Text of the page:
Predictive text generated conversation

Discussion in 'Off-Topic' started by strantor, Oct 11, 2015.

  1. strantor

    Thread Starter AAC Fanatic!

    Oct 3, 2010
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    Ok thanks for your business and leisure travelers and the other side of things. I have no college degree in computer science. I'm not sure what to expect from the same thing as a result of this email address. thank you for your time and money. I have no idea what the hell is a good idea to get a chance to win the world. But I still believe that you have any other way to go online blasting their employer when disgruntled, and the topic of discussion of this message has been a long way to get it out.
     
  2. Wendy

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    Mar 24, 2008
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    Huh?
     
  3. nerdegutta

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    Dec 15, 2009
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    Bad day?
     
  4. tcmtech

    Well-Known Member

    Nov 4, 2013
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    Spambot text generator I am guessing.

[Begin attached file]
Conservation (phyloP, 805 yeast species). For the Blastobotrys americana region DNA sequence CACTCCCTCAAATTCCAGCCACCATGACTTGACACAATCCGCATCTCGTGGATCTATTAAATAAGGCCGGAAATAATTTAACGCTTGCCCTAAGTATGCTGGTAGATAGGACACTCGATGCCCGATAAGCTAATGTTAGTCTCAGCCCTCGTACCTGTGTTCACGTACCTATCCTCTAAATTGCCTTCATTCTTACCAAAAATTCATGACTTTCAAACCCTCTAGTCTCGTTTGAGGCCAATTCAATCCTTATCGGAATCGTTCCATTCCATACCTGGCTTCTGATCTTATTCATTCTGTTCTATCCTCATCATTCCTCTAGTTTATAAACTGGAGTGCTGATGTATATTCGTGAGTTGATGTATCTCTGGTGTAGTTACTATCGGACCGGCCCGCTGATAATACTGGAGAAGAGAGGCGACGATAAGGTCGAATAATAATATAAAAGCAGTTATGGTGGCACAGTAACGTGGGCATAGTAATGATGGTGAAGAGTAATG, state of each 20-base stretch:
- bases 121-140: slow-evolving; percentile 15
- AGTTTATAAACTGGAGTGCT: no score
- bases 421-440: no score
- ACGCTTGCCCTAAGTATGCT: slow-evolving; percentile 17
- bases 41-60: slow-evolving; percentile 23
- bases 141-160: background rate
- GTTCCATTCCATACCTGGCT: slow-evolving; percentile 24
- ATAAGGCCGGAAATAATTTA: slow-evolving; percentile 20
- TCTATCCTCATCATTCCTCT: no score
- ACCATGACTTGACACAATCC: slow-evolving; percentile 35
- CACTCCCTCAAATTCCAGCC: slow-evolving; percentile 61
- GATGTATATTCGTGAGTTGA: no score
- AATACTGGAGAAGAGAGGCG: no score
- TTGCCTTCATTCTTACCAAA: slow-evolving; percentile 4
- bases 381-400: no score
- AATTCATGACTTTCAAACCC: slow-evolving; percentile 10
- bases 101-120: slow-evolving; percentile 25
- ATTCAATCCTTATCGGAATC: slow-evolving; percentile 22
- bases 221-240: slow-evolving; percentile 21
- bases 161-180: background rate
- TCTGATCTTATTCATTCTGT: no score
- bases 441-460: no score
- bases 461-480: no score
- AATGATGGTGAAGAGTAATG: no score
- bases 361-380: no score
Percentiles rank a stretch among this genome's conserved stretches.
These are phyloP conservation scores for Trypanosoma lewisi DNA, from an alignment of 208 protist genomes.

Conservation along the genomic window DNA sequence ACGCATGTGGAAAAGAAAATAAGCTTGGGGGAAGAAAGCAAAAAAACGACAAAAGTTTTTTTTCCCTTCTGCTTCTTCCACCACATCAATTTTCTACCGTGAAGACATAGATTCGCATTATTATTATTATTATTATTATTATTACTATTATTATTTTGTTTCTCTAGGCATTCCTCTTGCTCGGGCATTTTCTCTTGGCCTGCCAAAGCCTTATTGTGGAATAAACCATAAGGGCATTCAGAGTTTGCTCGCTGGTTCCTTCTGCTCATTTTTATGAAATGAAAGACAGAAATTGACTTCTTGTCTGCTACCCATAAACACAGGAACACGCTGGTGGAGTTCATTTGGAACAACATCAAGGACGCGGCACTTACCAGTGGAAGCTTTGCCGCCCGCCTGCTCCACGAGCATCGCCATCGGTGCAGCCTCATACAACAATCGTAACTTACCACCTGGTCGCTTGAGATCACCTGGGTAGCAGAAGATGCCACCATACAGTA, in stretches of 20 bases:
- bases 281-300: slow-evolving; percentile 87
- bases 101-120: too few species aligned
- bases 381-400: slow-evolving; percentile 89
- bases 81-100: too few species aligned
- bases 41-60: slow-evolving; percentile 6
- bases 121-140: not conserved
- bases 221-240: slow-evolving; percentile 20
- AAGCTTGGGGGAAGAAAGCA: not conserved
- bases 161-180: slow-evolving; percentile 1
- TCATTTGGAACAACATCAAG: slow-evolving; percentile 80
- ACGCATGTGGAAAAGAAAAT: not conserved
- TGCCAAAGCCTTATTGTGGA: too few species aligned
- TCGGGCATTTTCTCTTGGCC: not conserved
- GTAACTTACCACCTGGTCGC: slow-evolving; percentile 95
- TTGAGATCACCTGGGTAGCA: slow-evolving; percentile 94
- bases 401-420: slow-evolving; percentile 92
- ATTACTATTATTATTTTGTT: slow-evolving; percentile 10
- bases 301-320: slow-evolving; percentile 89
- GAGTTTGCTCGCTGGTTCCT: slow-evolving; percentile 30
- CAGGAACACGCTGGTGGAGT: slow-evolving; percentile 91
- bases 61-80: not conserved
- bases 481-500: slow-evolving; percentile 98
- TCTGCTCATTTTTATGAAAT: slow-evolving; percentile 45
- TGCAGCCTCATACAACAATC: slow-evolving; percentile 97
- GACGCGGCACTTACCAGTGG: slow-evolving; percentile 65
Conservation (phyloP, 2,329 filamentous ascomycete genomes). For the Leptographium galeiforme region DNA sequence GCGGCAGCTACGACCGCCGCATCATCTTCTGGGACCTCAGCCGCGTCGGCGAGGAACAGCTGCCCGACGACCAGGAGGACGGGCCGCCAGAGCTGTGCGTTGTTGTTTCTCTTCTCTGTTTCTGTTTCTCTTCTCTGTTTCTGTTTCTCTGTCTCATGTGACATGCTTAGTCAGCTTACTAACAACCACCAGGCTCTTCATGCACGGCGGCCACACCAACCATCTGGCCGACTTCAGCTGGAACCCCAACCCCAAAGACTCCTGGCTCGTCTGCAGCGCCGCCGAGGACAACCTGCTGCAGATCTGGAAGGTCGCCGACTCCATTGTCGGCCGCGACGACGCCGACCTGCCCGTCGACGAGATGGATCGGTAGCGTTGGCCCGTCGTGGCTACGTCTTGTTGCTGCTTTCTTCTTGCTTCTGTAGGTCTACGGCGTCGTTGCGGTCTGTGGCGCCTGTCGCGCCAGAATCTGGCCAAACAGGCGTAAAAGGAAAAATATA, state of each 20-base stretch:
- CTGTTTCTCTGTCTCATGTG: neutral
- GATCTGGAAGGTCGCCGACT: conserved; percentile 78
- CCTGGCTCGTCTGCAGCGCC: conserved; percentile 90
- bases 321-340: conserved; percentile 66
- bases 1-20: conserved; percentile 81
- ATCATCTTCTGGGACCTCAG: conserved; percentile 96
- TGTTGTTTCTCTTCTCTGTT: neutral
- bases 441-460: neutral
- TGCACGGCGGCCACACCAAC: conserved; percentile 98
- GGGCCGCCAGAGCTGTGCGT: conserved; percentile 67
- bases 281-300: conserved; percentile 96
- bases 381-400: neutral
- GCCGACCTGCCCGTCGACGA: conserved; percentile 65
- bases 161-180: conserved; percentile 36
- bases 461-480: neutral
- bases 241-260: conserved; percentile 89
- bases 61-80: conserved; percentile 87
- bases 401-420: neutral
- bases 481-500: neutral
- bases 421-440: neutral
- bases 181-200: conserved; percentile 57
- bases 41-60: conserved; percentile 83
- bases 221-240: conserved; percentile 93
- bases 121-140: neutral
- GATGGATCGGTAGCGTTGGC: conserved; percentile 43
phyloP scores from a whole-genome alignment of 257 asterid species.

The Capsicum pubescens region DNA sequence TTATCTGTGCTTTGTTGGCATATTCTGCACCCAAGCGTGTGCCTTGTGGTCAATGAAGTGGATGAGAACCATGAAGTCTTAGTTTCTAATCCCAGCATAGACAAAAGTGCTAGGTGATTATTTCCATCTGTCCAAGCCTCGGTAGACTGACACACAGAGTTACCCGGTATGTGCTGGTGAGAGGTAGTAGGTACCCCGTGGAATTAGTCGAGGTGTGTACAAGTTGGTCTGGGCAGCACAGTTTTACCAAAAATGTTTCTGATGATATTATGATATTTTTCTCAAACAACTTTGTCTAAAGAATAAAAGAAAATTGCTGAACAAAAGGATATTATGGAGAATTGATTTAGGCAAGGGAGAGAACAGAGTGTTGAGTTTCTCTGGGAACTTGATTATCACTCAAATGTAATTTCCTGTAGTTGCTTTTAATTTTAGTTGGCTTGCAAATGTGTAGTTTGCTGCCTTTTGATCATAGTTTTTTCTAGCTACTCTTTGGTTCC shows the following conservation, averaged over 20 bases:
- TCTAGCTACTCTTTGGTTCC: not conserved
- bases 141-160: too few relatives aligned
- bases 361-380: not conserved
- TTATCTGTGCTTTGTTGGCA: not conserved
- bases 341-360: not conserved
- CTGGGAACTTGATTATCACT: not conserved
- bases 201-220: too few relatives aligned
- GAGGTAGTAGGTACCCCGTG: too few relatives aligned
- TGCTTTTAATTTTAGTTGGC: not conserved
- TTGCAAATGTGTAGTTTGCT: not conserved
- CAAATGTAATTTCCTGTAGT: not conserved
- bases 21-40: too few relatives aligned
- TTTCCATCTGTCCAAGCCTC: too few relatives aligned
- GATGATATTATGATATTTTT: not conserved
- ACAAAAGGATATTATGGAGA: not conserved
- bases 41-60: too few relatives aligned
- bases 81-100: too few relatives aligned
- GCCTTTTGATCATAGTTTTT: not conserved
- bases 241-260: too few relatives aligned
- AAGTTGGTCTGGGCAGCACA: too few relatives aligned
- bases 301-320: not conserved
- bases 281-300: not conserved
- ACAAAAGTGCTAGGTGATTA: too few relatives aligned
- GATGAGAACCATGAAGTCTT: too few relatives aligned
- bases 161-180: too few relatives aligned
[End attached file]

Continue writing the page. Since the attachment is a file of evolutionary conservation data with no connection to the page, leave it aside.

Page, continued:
5. Wendy

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    Mar 24, 2008
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    Oh No, They got Strandor!
     
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  6. atferrari

    AAC Fanatic!

    Jan 6, 2004
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    My tables help ed with this teXT which I think is good. Probably better than yours because it's a Samsung
    albeit it written garbage at times.

    The only degree I got recently is a common Celsius °C.

    Ah, you were talking about auto text, right? Only in my PCs.
     
  7. strantor

    Thread Starter AAC Fanatic!

    Oct 3, 2010
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    Exactly!
    I developed this odd fascination a few years ago after I started receiving a barrage of nonsensical spam in my inbox.
    It was such a strong curiosity that I still remember the titles of the first two such emails back in 2010: "RE: My fluvia" and "RE: my toastin."
    The spam would be some paragraph of disjointed words with a link at the bottom.